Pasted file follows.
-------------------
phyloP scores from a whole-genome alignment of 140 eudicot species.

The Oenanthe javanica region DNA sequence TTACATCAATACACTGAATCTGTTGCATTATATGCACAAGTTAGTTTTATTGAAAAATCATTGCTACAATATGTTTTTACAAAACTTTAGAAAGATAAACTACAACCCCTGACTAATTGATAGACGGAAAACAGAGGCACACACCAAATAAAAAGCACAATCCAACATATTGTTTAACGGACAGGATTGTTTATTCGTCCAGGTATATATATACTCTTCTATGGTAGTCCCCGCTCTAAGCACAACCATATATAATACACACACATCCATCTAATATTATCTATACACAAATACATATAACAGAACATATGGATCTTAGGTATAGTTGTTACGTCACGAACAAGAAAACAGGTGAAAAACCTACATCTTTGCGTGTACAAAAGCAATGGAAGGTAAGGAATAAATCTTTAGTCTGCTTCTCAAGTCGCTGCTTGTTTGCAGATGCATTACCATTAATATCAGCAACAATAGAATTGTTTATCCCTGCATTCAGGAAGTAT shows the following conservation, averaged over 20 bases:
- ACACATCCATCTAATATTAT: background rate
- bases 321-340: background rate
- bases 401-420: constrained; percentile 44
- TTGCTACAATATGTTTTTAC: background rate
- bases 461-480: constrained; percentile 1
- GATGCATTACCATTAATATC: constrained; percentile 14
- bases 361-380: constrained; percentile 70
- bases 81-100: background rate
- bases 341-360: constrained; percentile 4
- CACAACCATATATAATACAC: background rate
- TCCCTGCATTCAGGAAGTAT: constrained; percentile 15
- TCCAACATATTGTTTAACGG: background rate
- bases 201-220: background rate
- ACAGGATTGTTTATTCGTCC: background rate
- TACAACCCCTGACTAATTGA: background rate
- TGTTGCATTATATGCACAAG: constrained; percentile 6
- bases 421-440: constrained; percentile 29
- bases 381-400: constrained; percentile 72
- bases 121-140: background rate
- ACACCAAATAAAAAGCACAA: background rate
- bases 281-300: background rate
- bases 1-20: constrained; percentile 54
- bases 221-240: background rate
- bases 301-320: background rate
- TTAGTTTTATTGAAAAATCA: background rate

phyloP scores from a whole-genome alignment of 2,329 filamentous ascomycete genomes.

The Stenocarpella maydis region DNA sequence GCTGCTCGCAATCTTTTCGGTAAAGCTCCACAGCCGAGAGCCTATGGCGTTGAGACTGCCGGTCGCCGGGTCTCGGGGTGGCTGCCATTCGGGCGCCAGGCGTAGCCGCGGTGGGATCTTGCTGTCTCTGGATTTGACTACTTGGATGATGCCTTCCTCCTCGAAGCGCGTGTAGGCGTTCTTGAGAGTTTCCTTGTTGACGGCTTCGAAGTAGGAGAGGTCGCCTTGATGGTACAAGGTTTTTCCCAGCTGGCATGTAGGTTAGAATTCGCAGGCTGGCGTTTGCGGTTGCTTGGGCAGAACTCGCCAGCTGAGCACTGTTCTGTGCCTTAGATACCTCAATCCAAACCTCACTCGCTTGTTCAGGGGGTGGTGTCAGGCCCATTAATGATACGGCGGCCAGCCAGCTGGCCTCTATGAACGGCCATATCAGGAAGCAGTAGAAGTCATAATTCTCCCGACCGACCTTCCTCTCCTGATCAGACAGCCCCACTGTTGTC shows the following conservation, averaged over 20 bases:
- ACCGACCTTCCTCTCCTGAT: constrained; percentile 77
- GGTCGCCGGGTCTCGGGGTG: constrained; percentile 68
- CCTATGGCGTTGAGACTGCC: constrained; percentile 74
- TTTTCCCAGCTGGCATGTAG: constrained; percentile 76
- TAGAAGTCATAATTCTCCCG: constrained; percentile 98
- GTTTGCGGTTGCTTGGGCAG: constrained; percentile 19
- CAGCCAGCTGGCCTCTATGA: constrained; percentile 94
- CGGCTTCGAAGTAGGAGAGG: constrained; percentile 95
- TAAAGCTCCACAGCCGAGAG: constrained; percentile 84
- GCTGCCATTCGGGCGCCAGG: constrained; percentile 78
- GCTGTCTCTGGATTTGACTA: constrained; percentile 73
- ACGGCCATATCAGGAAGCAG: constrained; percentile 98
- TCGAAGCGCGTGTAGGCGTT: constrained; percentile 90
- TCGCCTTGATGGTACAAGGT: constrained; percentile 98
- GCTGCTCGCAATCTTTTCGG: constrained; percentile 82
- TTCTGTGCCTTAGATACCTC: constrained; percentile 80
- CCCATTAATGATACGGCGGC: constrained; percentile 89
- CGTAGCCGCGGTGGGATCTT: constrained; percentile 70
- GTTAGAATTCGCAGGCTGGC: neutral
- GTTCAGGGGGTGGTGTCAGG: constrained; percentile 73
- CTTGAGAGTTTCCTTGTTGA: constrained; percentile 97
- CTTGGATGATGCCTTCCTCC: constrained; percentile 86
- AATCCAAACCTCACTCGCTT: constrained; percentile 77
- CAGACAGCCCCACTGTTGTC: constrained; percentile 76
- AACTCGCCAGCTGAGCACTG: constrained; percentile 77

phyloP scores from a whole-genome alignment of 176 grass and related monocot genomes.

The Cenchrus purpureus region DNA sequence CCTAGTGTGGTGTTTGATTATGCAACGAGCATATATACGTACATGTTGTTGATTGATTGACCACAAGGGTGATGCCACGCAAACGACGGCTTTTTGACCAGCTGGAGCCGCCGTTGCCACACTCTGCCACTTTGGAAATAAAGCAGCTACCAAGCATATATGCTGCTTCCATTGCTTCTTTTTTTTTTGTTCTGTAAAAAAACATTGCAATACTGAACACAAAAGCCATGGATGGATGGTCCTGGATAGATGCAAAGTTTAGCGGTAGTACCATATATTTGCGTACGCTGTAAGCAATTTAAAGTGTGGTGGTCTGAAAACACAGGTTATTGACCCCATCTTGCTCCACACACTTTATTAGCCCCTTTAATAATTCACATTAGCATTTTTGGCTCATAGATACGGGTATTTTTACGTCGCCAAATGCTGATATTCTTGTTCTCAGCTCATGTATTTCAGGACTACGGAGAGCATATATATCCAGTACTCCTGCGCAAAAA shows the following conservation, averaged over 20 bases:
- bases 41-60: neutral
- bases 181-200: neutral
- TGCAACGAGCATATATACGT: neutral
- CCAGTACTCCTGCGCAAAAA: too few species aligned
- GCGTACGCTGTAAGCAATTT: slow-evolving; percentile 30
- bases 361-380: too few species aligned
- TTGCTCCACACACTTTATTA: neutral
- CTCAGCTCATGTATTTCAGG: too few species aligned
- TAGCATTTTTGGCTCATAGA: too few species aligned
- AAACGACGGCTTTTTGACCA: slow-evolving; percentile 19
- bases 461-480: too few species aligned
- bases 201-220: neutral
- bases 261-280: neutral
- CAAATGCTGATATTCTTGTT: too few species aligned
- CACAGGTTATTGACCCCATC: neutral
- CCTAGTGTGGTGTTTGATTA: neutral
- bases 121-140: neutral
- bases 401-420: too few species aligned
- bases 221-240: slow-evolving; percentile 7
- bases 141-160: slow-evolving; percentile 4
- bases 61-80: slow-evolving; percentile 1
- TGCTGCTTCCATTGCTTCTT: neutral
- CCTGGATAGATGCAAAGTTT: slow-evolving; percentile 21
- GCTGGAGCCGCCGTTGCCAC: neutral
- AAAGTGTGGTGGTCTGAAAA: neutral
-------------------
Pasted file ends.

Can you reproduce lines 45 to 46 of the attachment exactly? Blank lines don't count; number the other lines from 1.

- TTCTGTGCCTTAGATACCTC: constrained; percentile 80
- CCCATTAATGATACGGCGGC: constrained; percentile 89